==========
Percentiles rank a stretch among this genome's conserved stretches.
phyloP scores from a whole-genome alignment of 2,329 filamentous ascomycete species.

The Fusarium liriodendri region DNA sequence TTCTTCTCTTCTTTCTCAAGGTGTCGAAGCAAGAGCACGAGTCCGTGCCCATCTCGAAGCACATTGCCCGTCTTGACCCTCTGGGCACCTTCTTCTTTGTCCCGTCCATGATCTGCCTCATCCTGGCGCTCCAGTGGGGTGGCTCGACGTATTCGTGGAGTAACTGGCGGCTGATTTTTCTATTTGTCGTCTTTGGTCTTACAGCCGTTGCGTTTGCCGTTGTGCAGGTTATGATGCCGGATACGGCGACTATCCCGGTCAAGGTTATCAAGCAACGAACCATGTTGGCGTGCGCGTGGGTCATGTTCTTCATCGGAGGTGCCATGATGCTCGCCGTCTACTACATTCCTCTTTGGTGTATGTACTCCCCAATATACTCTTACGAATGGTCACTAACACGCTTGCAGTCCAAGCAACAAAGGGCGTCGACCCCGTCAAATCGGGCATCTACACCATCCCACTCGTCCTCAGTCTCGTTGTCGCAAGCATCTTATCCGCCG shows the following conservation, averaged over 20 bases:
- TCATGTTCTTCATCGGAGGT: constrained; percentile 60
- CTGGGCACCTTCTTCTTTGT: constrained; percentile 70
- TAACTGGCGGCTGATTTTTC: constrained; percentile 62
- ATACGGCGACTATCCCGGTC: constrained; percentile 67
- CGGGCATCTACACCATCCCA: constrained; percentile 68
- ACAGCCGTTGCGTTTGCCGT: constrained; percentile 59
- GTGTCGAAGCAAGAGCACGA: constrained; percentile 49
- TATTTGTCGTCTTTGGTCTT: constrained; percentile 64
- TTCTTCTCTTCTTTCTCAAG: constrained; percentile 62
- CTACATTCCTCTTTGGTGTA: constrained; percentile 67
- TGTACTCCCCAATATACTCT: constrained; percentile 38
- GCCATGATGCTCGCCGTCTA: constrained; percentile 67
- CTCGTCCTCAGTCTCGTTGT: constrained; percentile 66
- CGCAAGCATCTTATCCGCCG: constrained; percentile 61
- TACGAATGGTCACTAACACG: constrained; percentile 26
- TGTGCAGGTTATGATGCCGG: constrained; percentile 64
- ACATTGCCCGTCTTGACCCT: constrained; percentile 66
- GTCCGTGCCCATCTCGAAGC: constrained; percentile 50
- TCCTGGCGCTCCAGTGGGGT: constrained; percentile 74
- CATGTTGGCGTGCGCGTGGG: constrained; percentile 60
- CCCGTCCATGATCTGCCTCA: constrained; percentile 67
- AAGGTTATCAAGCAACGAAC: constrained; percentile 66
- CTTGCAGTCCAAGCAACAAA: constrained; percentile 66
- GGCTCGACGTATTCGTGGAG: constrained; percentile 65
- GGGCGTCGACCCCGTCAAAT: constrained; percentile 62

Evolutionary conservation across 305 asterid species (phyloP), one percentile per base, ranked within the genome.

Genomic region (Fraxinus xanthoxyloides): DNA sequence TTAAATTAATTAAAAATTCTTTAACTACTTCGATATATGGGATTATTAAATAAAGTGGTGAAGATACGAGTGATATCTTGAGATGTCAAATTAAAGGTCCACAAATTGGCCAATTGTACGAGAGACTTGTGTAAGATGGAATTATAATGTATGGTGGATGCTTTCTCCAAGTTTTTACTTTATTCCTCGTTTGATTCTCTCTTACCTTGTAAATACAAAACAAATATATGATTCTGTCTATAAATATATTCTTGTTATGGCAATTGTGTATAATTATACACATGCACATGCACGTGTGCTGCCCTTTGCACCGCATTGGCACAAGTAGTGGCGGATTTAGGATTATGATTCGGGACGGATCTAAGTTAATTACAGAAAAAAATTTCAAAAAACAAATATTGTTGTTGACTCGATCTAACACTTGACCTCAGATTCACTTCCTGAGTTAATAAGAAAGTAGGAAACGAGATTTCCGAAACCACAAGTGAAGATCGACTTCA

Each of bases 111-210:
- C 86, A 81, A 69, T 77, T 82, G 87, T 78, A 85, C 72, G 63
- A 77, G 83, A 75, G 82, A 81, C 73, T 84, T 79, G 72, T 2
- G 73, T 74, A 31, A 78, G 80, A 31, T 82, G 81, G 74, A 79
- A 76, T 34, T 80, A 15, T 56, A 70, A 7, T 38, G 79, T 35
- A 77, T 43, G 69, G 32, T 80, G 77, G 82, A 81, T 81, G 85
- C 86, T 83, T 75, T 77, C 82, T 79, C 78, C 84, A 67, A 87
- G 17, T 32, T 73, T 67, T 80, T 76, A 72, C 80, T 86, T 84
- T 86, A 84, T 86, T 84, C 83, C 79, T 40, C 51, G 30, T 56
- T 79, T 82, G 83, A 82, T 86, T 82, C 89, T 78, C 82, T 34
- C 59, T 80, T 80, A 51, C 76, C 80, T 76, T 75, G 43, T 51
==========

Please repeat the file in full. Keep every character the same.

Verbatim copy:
Percentiles rank a stretch among this genome's conserved stretches.
phyloP scores from a whole-genome alignment of 2,329 filamentous ascomycete species.

The Fusarium liriodendri region DNA sequence TTCTTCTCTTCTTTCTCAAGGTGTCGAAGCAAGAGCACGAGTCCGTGCCCATCTCGAAGCACATTGCCCGTCTTGACCCTCTGGGCACCTTCTTCTTTGTCCCGTCCATGATCTGCCTCATCCTGGCGCTCCAGTGGGGTGGCTCGACGTATTCGTGGAGTAACTGGCGGCTGATTTTTCTATTTGTCGTCTTTGGTCTTACAGCCGTTGCGTTTGCCGTTGTGCAGGTTATGATGCCGGATACGGCGACTATCCCGGTCAAGGTTATCAAGCAACGAACCATGTTGGCGTGCGCGTGGGTCATGTTCTTCATCGGAGGTGCCATGATGCTCGCCGTCTACTACATTCCTCTTTGGTGTATGTACTCCCCAATATACTCTTACGAATGGTCACTAACACGCTTGCAGTCCAAGCAACAAAGGGCGTCGACCCCGTCAAATCGGGCATCTACACCATCCCACTCGTCCTCAGTCTCGTTGTCGCAAGCATCTTATCCGCCG shows the following conservation, averaged over 20 bases:
- TCATGTTCTTCATCGGAGGT: constrained; percentile 60
- CTGGGCACCTTCTTCTTTGT: constrained; percentile 70
- TAACTGGCGGCTGATTTTTC: constrained; percentile 62
- ATACGGCGACTATCCCGGTC: constrained; percentile 67
- CGGGCATCTACACCATCCCA: constrained; percentile 68
- ACAGCCGTTGCGTTTGCCGT: constrained; percentile 59
- GTGTCGAAGCAAGAGCACGA: constrained; percentile 49
- TATTTGTCGTCTTTGGTCTT: constrained; percentile 64
- TTCTTCTCTTCTTTCTCAAG: constrained; percentile 62
- CTACATTCCTCTTTGGTGTA: constrained; percentile 67
- TGTACTCCCCAATATACTCT: constrained; percentile 38
- GCCATGATGCTCGCCGTCTA: constrained; percentile 67
- CTCGTCCTCAGTCTCGTTGT: constrained; percentile 66
- CGCAAGCATCTTATCCGCCG: constrained; percentile 61
- TACGAATGGTCACTAACACG: constrained; percentile 26
- TGTGCAGGTTATGATGCCGG: constrained; percentile 64
- ACATTGCCCGTCTTGACCCT: constrained; percentile 66
- GTCCGTGCCCATCTCGAAGC: constrained; percentile 50
- TCCTGGCGCTCCAGTGGGGT: constrained; percentile 74
- CATGTTGGCGTGCGCGTGGG: constrained; percentile 60
- CCCGTCCATGATCTGCCTCA: constrained; percentile 67
- AAGGTTATCAAGCAACGAAC: constrained; percentile 66
- CTTGCAGTCCAAGCAACAAA: constrained; percentile 66
- GGCTCGACGTATTCGTGGAG: constrained; percentile 65
- GGGCGTCGACCCCGTCAAAT: constrained; percentile 62

Evolutionary conservation across 305 asterid species (phyloP), one percentile per base, ranked within the genome.

Genomic region (Fraxinus xanthoxyloides): DNA sequence TTAAATTAATTAAAAATTCTTTAACTACTTCGATATATGGGATTATTAAATAAAGTGGTGAAGATACGAGTGATATCTTGAGATGTCAAATTAAAGGTCCACAAATTGGCCAATTGTACGAGAGACTTGTGTAAGATGGAATTATAATGTATGGTGGATGCTTTCTCCAAGTTTTTACTTTATTCCTCGTTTGATTCTCTCTTACCTTGTAAATACAAAACAAATATATGATTCTGTCTATAAATATATTCTTGTTATGGCAATTGTGTATAATTATACACATGCACATGCACGTGTGCTGCCCTTTGCACCGCATTGGCACAAGTAGTGGCGGATTTAGGATTATGATTCGGGACGGATCTAAGTTAATTACAGAAAAAAATTTCAAAAAACAAATATTGTTGTTGACTCGATCTAACACTTGACCTCAGATTCACTTCCTGAGTTAATAAGAAAGTAGGAAACGAGATTTCCGAAACCACAAGTGAAGATCGACTTCA

Each of bases 111-210:
- C 86, A 81, A 69, T 77, T 82, G 87, T 78, A 85, C 72, G 63
- A 77, G 83, A 75, G 82, A 81, C 73, T 84, T 79, G 72, T 2
- G 73, T 74, A 31, A 78, G 80, A 31, T 82, G 81, G 74, A 79
- A 76, T 34, T 80, A 15, T 56, A 70, A 7, T 38, G 79, T 35
- A 77, T 43, G 69, G 32, T 80, G 77, G 82, A 81, T 81, G 85
- C 86, T 83, T 75, T 77, C 82, T 79, C 78, C 84, A 67, A 87
- G 17, T 32, T 73, T 67, T 80, T 76, A 72, C 80, T 86, T 84
- T 86, A 84, T 86, T 84, C 83, C 79, T 40, C 51, G 30, T 56
- T 79, T 82, G 83, A 82, T 86, T 82, C 89, T 78, C 82, T 34
- C 59, T 80, T 80, A 51, C 76, C 80, T 76, T 75, G 43, T 51